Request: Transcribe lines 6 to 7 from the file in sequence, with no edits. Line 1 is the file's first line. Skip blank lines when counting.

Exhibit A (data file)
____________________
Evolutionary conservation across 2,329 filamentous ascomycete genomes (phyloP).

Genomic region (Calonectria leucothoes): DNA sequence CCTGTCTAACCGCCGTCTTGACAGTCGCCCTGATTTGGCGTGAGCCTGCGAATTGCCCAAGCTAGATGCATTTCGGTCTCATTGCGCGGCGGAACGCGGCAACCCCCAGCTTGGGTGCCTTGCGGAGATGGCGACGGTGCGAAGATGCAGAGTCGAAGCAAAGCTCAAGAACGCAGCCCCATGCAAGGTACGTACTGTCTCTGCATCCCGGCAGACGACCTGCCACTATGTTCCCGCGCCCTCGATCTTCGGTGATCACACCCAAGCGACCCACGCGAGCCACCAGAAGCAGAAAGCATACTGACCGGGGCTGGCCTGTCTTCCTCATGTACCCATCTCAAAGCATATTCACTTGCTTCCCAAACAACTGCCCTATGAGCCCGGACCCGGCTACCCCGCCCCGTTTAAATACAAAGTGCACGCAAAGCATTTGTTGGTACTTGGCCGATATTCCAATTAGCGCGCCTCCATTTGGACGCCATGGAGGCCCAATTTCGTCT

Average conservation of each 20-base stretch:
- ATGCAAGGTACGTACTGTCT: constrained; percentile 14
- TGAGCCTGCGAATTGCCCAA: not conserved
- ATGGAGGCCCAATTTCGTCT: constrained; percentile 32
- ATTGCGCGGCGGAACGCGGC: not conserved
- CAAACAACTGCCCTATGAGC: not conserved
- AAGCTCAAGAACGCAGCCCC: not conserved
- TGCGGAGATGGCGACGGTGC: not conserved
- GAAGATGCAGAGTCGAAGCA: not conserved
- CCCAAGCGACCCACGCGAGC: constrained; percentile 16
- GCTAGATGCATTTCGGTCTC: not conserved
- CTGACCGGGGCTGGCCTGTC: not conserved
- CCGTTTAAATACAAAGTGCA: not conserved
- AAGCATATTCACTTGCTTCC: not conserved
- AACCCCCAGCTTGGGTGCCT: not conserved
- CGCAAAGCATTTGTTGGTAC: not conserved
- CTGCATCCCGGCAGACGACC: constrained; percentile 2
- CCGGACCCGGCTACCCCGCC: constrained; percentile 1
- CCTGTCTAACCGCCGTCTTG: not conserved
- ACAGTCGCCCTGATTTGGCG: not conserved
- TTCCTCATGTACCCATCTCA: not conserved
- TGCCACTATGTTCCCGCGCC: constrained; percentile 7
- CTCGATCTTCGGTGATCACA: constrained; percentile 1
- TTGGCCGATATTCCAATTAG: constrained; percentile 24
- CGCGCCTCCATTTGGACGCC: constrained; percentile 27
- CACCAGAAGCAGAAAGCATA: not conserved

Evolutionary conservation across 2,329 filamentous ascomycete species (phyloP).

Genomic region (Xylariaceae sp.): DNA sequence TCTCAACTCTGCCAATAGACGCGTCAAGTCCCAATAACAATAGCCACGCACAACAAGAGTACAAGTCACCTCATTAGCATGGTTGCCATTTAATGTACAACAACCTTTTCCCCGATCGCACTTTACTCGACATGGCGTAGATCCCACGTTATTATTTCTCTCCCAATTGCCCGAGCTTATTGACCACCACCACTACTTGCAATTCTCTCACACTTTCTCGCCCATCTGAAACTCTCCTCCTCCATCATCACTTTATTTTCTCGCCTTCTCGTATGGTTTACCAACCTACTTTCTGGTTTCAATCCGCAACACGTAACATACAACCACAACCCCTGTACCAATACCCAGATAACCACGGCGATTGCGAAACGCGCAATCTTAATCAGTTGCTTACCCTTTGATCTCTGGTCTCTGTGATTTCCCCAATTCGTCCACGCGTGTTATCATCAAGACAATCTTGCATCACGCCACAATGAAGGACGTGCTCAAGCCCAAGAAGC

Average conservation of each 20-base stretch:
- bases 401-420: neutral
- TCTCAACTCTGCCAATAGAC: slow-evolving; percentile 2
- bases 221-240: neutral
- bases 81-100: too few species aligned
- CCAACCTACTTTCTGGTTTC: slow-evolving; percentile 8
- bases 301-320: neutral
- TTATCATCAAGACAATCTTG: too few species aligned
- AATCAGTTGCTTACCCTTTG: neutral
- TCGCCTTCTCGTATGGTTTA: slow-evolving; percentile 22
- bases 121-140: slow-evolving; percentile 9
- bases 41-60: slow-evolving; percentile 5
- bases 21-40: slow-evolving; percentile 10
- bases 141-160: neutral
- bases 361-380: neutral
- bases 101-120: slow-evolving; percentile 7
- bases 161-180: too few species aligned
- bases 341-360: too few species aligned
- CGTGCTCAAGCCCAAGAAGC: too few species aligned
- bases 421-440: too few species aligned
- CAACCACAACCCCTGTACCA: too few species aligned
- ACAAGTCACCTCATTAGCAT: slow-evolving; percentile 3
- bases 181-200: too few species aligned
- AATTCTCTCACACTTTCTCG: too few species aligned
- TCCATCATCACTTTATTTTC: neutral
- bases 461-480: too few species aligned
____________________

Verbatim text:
- ATGGAGGCCCAATTTCGTCT: constrained; percentile 32
- ATTGCGCGGCGGAACGCGGC: not conserved